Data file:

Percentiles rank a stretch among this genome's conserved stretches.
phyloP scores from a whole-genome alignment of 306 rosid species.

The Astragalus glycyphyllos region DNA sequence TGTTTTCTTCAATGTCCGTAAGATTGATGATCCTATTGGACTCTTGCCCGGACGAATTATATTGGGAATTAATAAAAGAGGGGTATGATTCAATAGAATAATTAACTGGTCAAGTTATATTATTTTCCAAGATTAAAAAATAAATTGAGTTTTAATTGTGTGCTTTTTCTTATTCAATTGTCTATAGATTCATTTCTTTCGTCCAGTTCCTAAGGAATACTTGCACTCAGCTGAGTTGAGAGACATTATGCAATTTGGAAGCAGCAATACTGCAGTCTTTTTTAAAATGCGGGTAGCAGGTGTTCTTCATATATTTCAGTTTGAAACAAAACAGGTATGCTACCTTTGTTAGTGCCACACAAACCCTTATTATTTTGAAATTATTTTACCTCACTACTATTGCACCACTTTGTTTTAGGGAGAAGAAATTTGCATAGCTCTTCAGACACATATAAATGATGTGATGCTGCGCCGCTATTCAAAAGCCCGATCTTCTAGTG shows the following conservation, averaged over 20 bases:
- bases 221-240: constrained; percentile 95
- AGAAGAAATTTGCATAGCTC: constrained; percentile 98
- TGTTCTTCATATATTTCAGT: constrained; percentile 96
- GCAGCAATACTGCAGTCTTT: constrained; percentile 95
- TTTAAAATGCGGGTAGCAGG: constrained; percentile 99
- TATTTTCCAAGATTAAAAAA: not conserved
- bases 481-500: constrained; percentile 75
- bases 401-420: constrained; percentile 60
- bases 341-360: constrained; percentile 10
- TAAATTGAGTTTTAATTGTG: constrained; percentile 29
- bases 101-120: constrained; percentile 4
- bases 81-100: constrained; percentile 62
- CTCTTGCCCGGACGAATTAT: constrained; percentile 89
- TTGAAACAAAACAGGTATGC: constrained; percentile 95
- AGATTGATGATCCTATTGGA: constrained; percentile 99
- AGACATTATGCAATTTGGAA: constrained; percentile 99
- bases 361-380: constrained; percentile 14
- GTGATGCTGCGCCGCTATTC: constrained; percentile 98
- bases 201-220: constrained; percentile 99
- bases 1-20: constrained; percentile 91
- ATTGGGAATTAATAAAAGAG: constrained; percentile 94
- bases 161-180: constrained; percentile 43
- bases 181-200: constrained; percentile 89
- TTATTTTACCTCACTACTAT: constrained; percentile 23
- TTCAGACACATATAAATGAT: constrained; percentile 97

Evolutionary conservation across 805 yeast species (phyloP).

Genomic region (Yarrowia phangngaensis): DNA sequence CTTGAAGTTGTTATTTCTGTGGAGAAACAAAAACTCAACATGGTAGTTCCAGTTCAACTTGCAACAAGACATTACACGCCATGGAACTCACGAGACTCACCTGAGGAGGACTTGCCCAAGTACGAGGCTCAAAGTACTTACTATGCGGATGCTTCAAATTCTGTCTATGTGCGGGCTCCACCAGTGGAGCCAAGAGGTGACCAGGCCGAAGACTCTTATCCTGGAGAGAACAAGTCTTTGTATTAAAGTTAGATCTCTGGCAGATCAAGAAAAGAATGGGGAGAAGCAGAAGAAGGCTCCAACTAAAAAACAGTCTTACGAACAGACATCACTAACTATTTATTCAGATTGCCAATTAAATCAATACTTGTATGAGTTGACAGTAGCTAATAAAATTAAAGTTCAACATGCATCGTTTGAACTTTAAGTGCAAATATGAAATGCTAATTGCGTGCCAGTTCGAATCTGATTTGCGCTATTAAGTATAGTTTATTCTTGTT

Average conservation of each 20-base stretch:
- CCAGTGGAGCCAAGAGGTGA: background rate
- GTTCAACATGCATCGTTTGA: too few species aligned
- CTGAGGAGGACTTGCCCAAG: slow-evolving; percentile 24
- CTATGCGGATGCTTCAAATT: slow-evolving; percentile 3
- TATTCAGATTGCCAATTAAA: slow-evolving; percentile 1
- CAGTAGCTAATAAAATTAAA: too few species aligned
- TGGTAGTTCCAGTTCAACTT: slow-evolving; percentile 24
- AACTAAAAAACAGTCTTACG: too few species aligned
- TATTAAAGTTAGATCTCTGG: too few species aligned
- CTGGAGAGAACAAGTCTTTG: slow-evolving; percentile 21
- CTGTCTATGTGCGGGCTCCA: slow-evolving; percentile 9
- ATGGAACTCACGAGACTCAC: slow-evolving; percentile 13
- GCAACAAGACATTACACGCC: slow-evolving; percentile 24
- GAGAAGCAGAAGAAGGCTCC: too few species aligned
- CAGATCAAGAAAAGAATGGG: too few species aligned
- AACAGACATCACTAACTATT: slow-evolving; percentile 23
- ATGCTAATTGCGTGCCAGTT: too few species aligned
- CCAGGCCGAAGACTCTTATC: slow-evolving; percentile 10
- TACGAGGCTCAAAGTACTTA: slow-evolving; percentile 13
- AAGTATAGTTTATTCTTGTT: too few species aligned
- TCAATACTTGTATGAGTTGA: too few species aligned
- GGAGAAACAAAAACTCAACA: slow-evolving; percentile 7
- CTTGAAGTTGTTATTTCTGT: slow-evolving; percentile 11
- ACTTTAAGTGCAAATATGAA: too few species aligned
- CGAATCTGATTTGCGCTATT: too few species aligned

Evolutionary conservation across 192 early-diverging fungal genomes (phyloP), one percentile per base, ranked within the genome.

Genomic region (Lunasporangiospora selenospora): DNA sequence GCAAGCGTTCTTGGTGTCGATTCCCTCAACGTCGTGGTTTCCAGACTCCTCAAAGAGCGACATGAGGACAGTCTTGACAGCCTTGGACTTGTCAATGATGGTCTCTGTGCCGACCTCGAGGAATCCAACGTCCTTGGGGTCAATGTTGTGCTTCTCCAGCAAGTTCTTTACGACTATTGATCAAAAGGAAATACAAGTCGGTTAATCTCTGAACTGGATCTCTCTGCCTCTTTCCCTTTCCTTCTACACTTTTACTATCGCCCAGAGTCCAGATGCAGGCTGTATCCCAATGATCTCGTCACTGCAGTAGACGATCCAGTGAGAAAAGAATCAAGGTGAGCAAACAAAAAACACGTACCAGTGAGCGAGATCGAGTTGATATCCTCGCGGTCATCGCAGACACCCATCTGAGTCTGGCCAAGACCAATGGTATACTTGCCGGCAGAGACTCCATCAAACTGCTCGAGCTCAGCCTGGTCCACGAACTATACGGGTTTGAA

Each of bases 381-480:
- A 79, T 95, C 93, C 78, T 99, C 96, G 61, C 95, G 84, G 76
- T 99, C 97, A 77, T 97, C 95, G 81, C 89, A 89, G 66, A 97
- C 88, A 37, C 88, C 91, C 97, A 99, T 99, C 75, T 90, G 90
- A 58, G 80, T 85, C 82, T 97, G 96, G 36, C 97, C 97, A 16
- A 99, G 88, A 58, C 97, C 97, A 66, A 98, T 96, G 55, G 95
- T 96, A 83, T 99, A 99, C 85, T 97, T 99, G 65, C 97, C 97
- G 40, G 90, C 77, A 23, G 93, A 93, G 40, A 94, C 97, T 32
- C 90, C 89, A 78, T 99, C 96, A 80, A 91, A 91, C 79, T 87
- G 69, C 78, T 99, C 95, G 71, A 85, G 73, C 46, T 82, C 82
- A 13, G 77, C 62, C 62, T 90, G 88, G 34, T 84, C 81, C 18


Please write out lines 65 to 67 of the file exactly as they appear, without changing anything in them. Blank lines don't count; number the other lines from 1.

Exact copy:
- T 96, A 83, T 99, A 99, C 85, T 97, T 99, G 65, C 97, C 97
- G 40, G 90, C 77, A 23, G 93, A 93, G 40, A 94, C 97, T 32
- C 90, C 89, A 78, T 99, C 96, A 80, A 91, A 91, C 79, T 87